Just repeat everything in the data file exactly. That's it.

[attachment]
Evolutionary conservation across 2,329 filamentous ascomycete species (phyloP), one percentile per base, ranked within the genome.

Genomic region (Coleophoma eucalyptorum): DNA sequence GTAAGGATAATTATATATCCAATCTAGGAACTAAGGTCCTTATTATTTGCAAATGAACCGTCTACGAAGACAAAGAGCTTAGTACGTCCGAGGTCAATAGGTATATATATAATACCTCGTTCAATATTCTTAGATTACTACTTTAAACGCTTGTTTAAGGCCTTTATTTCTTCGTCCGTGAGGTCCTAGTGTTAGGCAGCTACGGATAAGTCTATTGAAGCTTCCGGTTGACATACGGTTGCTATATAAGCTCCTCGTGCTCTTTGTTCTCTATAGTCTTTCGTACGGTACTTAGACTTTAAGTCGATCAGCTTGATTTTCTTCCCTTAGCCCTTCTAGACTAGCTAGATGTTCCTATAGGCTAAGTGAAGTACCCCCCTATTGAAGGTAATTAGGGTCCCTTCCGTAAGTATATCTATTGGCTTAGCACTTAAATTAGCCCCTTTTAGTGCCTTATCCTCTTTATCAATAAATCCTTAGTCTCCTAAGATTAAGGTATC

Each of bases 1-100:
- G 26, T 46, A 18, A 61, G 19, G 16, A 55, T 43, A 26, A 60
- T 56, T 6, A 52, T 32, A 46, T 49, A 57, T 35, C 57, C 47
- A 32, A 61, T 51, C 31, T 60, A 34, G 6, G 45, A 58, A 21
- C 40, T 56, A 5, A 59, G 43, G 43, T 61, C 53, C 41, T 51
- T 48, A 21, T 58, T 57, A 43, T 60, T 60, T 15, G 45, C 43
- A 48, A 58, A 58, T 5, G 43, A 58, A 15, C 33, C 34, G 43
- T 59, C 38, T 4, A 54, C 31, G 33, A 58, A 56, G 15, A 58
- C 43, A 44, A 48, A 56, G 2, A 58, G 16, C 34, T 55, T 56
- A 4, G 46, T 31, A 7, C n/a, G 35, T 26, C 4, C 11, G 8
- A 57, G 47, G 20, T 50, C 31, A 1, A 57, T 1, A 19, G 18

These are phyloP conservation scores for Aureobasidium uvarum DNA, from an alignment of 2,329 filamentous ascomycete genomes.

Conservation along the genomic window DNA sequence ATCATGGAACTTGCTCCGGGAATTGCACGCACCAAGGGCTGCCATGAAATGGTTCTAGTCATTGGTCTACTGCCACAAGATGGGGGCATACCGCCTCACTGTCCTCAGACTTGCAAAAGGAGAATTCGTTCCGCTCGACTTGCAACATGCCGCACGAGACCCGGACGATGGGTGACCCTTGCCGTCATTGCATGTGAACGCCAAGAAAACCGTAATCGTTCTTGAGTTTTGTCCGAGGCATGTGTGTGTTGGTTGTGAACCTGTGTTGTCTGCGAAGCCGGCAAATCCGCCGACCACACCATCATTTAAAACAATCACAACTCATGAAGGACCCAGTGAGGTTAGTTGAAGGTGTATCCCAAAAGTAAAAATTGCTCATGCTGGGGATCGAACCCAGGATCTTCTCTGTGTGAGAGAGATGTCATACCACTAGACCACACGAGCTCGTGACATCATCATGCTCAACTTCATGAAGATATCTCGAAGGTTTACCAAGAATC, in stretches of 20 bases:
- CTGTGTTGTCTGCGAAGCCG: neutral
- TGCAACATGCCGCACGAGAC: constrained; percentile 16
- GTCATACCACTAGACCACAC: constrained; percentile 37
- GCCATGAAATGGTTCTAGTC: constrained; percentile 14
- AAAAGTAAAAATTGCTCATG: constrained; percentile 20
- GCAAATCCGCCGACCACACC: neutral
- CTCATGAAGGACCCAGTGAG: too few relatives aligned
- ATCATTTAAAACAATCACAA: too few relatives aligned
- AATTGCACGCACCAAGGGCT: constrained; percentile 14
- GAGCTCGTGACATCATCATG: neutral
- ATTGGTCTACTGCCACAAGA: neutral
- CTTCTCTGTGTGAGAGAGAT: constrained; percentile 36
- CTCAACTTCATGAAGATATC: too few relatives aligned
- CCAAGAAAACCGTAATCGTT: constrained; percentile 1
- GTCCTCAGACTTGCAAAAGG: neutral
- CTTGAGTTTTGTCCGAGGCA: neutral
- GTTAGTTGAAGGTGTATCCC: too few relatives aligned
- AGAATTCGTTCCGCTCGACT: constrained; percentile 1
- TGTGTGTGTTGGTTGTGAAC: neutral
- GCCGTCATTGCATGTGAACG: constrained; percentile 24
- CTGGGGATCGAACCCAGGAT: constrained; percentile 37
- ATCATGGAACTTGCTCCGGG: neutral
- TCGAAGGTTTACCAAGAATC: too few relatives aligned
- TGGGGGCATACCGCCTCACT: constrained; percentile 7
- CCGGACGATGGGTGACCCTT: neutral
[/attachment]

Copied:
Evolutionary conservation across 2,329 filamentous ascomycete species (phyloP), one percentile per base, ranked within the genome.

Genomic region (Coleophoma eucalyptorum): DNA sequence GTAAGGATAATTATATATCCAATCTAGGAACTAAGGTCCTTATTATTTGCAAATGAACCGTCTACGAAGACAAAGAGCTTAGTACGTCCGAGGTCAATAGGTATATATATAATACCTCGTTCAATATTCTTAGATTACTACTTTAAACGCTTGTTTAAGGCCTTTATTTCTTCGTCCGTGAGGTCCTAGTGTTAGGCAGCTACGGATAAGTCTATTGAAGCTTCCGGTTGACATACGGTTGCTATATAAGCTCCTCGTGCTCTTTGTTCTCTATAGTCTTTCGTACGGTACTTAGACTTTAAGTCGATCAGCTTGATTTTCTTCCCTTAGCCCTTCTAGACTAGCTAGATGTTCCTATAGGCTAAGTGAAGTACCCCCCTATTGAAGGTAATTAGGGTCCCTTCCGTAAGTATATCTATTGGCTTAGCACTTAAATTAGCCCCTTTTAGTGCCTTATCCTCTTTATCAATAAATCCTTAGTCTCCTAAGATTAAGGTATC

Each of bases 1-100:
- G 26, T 46, A 18, A 61, G 19, G 16, A 55, T 43, A 26, A 60
- T 56, T 6, A 52, T 32, A 46, T 49, A 57, T 35, C 57, C 47
- A 32, A 61, T 51, C 31, T 60, A 34, G 6, G 45, A 58, A 21
- C 40, T 56, A 5, A 59, G 43, G 43, T 61, C 53, C 41, T 51
- T 48, A 21, T 58, T 57, A 43, T 60, T 60, T 15, G 45, C 43
- A 48, A 58, A 58, T 5, G 43, A 58, A 15, C 33, C 34, G 43
- T 59, C 38, T 4, A 54, C 31, G 33, A 58, A 56, G 15, A 58
- C 43, A 44, A 48, A 56, G 2, A 58, G 16, C 34, T 55, T 56
- A 4, G 46, T 31, A 7, C n/a, G 35, T 26, C 4, C 11, G 8
- A 57, G 47, G 20, T 50, C 31, A 1, A 57, T 1, A 19, G 18

These are phyloP conservation scores for Aureobasidium uvarum DNA, from an alignment of 2,329 filamentous ascomycete genomes.

Conservation along the genomic window DNA sequence ATCATGGAACTTGCTCCGGGAATTGCACGCACCAAGGGCTGCCATGAAATGGTTCTAGTCATTGGTCTACTGCCACAAGATGGGGGCATACCGCCTCACTGTCCTCAGACTTGCAAAAGGAGAATTCGTTCCGCTCGACTTGCAACATGCCGCACGAGACCCGGACGATGGGTGACCCTTGCCGTCATTGCATGTGAACGCCAAGAAAACCGTAATCGTTCTTGAGTTTTGTCCGAGGCATGTGTGTGTTGGTTGTGAACCTGTGTTGTCTGCGAAGCCGGCAAATCCGCCGACCACACCATCATTTAAAACAATCACAACTCATGAAGGACCCAGTGAGGTTAGTTGAAGGTGTATCCCAAAAGTAAAAATTGCTCATGCTGGGGATCGAACCCAGGATCTTCTCTGTGTGAGAGAGATGTCATACCACTAGACCACACGAGCTCGTGACATCATCATGCTCAACTTCATGAAGATATCTCGAAGGTTTACCAAGAATC, in stretches of 20 bases:
- CTGTGTTGTCTGCGAAGCCG: neutral
- TGCAACATGCCGCACGAGAC: constrained; percentile 16
- GTCATACCACTAGACCACAC: constrained; percentile 37
- GCCATGAAATGGTTCTAGTC: constrained; percentile 14
- AAAAGTAAAAATTGCTCATG: constrained; percentile 20
- GCAAATCCGCCGACCACACC: neutral
- CTCATGAAGGACCCAGTGAG: too few relatives aligned
- ATCATTTAAAACAATCACAA: too few relatives aligned
- AATTGCACGCACCAAGGGCT: constrained; percentile 14
- GAGCTCGTGACATCATCATG: neutral
- ATTGGTCTACTGCCACAAGA: neutral
- CTTCTCTGTGTGAGAGAGAT: constrained; percentile 36
- CTCAACTTCATGAAGATATC: too few relatives aligned
- CCAAGAAAACCGTAATCGTT: constrained; percentile 1
- GTCCTCAGACTTGCAAAAGG: neutral
- CTTGAGTTTTGTCCGAGGCA: neutral
- GTTAGTTGAAGGTGTATCCC: too few relatives aligned
- AGAATTCGTTCCGCTCGACT: constrained; percentile 1
- TGTGTGTGTTGGTTGTGAAC: neutral
- GCCGTCATTGCATGTGAACG: constrained; percentile 24
- CTGGGGATCGAACCCAGGAT: constrained; percentile 37
- ATCATGGAACTTGCTCCGGG: neutral
- TCGAAGGTTTACCAAGAATC: too few relatives aligned
- TGGGGGCATACCGCCTCACT: constrained; percentile 7
- CCGGACGATGGGTGACCCTT: neutral